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Building the Ancient City: Athens and Rome

Episode 2: Rome

Duration: 1 hour

First broadcast: on BBC Two Northern IrelandLatest broadcast: on BBC Four HD

Rome was the world's first ancient megacity. At a time when few towns could number more than 10,000 inhabitants, more than a million lived in Rome. But in a world without modern technology, how on earth did the Romans do it? How did they feed their burgeoning population, how did they house them, and how did they get them into town without buses or trains? How on earth did the Romans make their great city work?

In the final episode of the series, Professor Andrew Wallace-Hadrill takes us up ancient tower blocks, down ancient sewers, and above 2,000-year-old harbour basins still filled with water, to find out. He reveals how this city surpassed all those from the ancient world that had gone before.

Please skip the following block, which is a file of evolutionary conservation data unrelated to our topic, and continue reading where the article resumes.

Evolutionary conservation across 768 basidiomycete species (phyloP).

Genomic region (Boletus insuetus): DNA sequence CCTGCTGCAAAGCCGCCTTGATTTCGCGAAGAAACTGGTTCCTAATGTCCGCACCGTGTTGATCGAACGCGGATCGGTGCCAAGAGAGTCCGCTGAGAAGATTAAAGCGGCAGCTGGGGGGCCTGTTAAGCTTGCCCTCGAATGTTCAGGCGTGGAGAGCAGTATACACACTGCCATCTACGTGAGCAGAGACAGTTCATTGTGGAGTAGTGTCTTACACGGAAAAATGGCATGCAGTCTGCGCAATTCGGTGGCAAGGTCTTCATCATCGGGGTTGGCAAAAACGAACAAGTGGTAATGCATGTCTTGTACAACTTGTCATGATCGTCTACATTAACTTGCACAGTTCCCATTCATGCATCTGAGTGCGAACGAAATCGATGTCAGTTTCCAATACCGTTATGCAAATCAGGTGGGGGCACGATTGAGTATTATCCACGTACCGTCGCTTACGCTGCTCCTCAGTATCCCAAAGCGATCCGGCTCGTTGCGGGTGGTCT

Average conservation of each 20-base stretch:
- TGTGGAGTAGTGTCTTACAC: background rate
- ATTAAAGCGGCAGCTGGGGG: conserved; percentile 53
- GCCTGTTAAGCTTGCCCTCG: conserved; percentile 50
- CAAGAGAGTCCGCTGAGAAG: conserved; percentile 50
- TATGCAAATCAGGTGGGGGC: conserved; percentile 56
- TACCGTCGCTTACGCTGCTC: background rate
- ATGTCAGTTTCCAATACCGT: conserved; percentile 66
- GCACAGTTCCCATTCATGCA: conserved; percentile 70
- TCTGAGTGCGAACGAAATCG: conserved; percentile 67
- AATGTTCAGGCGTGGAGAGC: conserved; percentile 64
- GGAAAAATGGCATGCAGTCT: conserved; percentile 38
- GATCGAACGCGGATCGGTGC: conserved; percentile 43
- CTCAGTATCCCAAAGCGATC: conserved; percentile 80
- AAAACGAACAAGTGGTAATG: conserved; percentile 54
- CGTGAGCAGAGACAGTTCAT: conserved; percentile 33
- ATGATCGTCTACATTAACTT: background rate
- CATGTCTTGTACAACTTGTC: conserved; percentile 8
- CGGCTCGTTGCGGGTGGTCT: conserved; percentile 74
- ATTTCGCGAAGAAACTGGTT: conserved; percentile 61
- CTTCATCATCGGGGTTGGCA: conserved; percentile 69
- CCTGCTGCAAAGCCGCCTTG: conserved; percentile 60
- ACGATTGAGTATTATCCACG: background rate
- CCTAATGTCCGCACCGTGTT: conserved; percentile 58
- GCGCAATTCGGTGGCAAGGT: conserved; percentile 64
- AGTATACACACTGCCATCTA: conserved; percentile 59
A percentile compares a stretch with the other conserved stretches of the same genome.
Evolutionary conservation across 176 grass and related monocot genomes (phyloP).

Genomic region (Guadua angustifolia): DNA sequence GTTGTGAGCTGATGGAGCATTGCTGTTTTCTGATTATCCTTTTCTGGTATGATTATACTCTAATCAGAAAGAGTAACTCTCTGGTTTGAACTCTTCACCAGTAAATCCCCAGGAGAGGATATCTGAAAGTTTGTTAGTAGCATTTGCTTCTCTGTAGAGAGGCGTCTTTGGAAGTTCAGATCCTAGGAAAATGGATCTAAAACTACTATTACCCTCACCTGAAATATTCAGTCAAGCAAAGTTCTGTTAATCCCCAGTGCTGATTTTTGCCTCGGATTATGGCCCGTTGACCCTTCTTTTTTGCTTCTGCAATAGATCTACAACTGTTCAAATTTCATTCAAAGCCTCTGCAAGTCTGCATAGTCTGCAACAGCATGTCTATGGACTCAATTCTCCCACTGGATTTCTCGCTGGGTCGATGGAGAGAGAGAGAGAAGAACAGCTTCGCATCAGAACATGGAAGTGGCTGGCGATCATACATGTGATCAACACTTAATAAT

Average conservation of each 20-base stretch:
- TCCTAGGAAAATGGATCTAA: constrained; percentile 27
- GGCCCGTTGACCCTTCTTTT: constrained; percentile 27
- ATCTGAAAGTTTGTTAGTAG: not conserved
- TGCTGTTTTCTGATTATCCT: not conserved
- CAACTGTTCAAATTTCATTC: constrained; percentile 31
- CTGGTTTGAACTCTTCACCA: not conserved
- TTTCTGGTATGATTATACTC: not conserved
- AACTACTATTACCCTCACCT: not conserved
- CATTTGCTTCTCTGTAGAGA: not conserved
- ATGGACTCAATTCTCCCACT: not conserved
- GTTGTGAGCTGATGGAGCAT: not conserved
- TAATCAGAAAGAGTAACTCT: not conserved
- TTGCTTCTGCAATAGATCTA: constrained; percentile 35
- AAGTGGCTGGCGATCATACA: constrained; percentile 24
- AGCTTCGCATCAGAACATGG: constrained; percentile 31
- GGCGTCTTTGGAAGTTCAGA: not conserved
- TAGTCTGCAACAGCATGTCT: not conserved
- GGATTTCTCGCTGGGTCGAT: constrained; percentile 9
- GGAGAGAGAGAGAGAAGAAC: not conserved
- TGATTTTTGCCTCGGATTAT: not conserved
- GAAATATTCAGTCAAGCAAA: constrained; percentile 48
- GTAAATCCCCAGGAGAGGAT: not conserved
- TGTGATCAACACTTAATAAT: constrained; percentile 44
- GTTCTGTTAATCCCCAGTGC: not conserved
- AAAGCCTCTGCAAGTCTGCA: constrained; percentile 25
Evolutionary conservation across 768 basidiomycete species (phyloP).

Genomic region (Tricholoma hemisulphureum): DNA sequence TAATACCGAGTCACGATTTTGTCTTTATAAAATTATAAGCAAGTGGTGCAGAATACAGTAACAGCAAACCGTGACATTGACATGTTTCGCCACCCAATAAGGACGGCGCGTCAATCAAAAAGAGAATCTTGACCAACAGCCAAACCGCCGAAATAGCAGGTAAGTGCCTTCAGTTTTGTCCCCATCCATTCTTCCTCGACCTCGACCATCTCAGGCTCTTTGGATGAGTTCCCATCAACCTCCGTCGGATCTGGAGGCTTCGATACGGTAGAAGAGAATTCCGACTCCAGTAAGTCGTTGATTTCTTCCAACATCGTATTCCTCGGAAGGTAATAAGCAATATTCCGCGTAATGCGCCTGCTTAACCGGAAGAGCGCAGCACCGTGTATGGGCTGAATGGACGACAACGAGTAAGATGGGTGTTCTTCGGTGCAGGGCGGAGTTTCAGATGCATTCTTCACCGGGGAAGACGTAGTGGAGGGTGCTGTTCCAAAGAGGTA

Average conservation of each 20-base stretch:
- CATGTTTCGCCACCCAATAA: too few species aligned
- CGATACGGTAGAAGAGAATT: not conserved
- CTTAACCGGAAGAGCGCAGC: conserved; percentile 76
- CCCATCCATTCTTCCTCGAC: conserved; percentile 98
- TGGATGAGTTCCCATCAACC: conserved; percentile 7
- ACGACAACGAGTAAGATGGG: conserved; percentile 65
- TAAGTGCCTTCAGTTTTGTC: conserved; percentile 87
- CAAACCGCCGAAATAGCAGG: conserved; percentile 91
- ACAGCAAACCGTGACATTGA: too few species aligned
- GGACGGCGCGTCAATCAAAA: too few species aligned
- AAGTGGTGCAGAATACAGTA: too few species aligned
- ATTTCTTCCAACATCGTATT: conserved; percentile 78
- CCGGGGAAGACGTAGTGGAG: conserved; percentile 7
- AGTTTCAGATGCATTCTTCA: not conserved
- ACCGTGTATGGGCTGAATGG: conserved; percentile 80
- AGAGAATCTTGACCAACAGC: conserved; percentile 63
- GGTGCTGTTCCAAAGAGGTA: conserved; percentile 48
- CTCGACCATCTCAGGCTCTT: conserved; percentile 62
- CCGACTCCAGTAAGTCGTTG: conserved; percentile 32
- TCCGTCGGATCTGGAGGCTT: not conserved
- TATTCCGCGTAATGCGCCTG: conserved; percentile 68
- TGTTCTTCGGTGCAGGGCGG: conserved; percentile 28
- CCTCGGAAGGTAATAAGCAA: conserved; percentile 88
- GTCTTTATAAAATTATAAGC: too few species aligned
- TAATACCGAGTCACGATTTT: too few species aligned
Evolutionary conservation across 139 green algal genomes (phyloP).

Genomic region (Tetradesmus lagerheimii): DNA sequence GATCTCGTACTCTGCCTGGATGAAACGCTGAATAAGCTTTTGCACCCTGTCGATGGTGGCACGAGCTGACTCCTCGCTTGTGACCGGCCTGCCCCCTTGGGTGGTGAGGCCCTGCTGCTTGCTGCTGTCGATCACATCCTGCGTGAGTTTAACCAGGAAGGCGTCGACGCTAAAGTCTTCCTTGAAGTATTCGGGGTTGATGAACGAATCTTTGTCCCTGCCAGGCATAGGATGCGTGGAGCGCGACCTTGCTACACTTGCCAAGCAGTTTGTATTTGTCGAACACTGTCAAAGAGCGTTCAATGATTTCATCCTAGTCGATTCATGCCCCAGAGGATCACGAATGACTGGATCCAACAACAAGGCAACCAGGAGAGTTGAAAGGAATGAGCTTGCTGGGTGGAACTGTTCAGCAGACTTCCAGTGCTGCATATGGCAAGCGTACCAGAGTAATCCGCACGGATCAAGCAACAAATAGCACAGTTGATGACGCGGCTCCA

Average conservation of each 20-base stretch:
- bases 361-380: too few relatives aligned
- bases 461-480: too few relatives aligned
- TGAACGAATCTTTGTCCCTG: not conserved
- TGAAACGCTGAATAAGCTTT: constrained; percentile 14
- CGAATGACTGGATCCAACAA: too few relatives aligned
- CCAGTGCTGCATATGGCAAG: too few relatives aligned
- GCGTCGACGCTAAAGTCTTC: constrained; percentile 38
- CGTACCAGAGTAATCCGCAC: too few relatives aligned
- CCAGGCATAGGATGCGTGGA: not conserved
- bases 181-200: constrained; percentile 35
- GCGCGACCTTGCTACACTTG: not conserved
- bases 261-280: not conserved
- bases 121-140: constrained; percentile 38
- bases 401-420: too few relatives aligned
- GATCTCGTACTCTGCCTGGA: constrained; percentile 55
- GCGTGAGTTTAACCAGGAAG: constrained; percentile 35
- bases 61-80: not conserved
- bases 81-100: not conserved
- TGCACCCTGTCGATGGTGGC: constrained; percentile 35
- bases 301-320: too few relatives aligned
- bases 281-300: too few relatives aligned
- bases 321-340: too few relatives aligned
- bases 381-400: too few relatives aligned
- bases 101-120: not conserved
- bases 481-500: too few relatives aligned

From the pedestrianisation of the forum to a global transport hub built right next to modern Italy's transport epicentre, Fiumicino Airport, we see how this visionary approach to public projects was not matched for nearly 2,000 years. We discover how Nero - the emperor blamed for fiddling whilst Rome burned - was in fact responsible for the transformation of the finest fire brigade in the ancient world and the creation of the first fire regulations. We uncover made-over Roman apartment blocks complete with piped water, and modern libraries that are in fact ancient Roman buildings constructed two millennia ago.

Last but not least, Professor Wallace-Hadrill uncovers the secret of Rome's success - the planning still captured on pieces of an 1,800-year-old marble map of the city, a map which shows that astonishingly, in many places, the street plan of Ancient Rome mirrors that of the city today in exact detail. Show less

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